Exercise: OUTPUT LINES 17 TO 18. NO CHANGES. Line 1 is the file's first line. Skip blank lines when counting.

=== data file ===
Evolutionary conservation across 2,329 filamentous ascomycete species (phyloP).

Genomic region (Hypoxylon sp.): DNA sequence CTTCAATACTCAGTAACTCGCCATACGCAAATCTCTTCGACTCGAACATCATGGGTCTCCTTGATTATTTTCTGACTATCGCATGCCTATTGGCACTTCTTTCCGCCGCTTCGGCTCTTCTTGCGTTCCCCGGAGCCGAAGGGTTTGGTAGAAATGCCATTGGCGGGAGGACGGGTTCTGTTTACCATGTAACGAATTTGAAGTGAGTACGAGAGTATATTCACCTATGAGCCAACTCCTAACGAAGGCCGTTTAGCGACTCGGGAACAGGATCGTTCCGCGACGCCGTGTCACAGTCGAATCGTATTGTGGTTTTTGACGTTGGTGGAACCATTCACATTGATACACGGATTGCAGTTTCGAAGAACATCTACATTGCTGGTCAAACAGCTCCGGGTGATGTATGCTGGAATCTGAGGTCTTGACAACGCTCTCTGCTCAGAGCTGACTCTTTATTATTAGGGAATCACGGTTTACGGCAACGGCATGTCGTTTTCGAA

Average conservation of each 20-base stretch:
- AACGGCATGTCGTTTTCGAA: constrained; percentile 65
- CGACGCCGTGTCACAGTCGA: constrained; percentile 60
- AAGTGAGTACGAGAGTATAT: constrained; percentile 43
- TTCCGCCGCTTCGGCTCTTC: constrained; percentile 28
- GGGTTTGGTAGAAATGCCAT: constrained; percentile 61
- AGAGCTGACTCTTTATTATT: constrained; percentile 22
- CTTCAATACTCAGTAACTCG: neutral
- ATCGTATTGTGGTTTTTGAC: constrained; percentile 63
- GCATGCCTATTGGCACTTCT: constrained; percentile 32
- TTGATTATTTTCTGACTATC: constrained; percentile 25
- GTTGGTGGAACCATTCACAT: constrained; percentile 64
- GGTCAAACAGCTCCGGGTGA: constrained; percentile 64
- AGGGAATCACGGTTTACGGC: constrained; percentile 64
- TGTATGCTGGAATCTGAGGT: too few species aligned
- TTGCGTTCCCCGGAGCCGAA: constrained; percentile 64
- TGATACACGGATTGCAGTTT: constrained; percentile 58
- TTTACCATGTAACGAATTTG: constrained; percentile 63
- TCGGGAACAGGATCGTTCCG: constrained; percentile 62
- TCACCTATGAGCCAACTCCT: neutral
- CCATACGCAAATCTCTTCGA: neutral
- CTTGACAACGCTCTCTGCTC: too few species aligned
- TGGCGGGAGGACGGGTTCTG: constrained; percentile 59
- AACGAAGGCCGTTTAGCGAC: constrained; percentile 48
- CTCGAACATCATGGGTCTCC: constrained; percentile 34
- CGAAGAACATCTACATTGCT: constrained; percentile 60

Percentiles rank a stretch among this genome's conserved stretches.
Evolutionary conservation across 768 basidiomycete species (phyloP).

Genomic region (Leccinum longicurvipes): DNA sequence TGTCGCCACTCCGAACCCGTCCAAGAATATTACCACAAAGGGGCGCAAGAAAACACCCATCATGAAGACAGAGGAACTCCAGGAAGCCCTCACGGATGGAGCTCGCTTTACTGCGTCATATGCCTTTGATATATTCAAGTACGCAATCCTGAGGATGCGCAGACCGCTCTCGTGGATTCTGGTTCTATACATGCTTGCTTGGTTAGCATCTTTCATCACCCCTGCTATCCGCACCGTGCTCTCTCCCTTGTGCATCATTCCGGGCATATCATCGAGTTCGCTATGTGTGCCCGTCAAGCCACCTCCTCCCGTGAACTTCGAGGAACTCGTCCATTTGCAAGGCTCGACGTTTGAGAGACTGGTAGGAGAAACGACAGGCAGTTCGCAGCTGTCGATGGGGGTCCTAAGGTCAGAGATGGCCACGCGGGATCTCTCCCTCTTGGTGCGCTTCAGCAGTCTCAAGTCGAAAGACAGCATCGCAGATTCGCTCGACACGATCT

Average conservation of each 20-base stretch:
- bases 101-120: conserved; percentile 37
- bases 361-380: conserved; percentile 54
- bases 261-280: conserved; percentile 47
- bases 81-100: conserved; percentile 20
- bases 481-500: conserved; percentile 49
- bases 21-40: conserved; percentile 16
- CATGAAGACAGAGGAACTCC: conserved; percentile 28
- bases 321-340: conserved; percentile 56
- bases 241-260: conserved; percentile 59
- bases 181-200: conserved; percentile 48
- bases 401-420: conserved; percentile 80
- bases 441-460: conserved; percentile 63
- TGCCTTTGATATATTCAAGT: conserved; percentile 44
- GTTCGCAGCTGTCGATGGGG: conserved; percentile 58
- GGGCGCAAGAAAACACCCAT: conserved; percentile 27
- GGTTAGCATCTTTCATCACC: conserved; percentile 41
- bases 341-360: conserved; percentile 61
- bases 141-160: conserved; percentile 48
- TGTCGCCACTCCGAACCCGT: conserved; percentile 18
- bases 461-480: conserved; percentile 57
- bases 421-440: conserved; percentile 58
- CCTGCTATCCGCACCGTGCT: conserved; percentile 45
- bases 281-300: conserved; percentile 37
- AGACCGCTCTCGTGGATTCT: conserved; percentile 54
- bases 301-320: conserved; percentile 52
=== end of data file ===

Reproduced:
- TGTATGCTGGAATCTGAGGT: too few species aligned
- TTGCGTTCCCCGGAGCCGAA: constrained; percentile 64